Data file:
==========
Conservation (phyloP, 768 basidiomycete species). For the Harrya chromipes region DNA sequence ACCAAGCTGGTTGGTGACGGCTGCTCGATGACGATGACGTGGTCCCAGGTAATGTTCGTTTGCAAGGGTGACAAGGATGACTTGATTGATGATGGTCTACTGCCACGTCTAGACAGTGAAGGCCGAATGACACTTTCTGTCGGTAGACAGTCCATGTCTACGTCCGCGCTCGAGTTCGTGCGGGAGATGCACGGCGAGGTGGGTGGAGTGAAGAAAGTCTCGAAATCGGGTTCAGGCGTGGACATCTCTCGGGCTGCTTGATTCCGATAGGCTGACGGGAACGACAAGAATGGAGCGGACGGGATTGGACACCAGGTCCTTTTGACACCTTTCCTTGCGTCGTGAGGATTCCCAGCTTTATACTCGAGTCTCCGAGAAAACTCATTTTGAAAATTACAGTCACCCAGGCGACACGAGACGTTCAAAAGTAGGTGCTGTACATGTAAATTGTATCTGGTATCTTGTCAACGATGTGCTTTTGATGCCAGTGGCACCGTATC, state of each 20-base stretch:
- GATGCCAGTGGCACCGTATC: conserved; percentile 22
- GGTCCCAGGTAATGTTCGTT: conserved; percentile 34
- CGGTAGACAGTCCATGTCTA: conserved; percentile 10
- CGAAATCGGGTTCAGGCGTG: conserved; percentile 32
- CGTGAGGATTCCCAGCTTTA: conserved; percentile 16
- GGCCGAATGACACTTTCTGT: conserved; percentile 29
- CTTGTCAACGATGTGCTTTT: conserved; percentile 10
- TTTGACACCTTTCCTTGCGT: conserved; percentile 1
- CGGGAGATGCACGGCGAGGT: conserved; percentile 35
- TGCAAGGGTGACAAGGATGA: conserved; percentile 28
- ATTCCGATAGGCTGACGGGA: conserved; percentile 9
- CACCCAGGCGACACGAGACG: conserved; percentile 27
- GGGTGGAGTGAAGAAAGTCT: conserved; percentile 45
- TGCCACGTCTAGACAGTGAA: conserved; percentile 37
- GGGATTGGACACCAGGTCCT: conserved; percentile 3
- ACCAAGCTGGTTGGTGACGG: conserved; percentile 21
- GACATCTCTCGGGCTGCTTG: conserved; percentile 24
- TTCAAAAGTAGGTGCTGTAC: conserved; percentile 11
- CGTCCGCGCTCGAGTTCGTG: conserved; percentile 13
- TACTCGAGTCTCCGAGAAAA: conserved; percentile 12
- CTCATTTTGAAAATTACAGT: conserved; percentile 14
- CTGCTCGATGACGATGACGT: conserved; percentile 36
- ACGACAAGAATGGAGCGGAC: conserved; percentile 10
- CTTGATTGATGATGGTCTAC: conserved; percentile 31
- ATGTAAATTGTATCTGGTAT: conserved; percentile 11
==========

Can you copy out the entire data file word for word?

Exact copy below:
Conservation (phyloP, 768 basidiomycete species). For the Harrya chromipes region DNA sequence ACCAAGCTGGTTGGTGACGGCTGCTCGATGACGATGACGTGGTCCCAGGTAATGTTCGTTTGCAAGGGTGACAAGGATGACTTGATTGATGATGGTCTACTGCCACGTCTAGACAGTGAAGGCCGAATGACACTTTCTGTCGGTAGACAGTCCATGTCTACGTCCGCGCTCGAGTTCGTGCGGGAGATGCACGGCGAGGTGGGTGGAGTGAAGAAAGTCTCGAAATCGGGTTCAGGCGTGGACATCTCTCGGGCTGCTTGATTCCGATAGGCTGACGGGAACGACAAGAATGGAGCGGACGGGATTGGACACCAGGTCCTTTTGACACCTTTCCTTGCGTCGTGAGGATTCCCAGCTTTATACTCGAGTCTCCGAGAAAACTCATTTTGAAAATTACAGTCACCCAGGCGACACGAGACGTTCAAAAGTAGGTGCTGTACATGTAAATTGTATCTGGTATCTTGTCAACGATGTGCTTTTGATGCCAGTGGCACCGTATC, state of each 20-base stretch:
- GATGCCAGTGGCACCGTATC: conserved; percentile 22
- GGTCCCAGGTAATGTTCGTT: conserved; percentile 34
- CGGTAGACAGTCCATGTCTA: conserved; percentile 10
- CGAAATCGGGTTCAGGCGTG: conserved; percentile 32
- CGTGAGGATTCCCAGCTTTA: conserved; percentile 16
- GGCCGAATGACACTTTCTGT: conserved; percentile 29
- CTTGTCAACGATGTGCTTTT: conserved; percentile 10
- TTTGACACCTTTCCTTGCGT: conserved; percentile 1
- CGGGAGATGCACGGCGAGGT: conserved; percentile 35
- TGCAAGGGTGACAAGGATGA: conserved; percentile 28
- ATTCCGATAGGCTGACGGGA: conserved; percentile 9
- CACCCAGGCGACACGAGACG: conserved; percentile 27
- GGGTGGAGTGAAGAAAGTCT: conserved; percentile 45
- TGCCACGTCTAGACAGTGAA: conserved; percentile 37
- GGGATTGGACACCAGGTCCT: conserved; percentile 3
- ACCAAGCTGGTTGGTGACGG: conserved; percentile 21
- GACATCTCTCGGGCTGCTTG: conserved; percentile 24
- TTCAAAAGTAGGTGCTGTAC: conserved; percentile 11
- CGTCCGCGCTCGAGTTCGTG: conserved; percentile 13
- TACTCGAGTCTCCGAGAAAA: conserved; percentile 12
- CTCATTTTGAAAATTACAGT: conserved; percentile 14
- CTGCTCGATGACGATGACGT: conserved; percentile 36
- ACGACAAGAATGGAGCGGAC: conserved; percentile 10
- CTTGATTGATGATGGTCTAC: conserved; percentile 31
- ATGTAAATTGTATCTGGTAT: conserved; percentile 11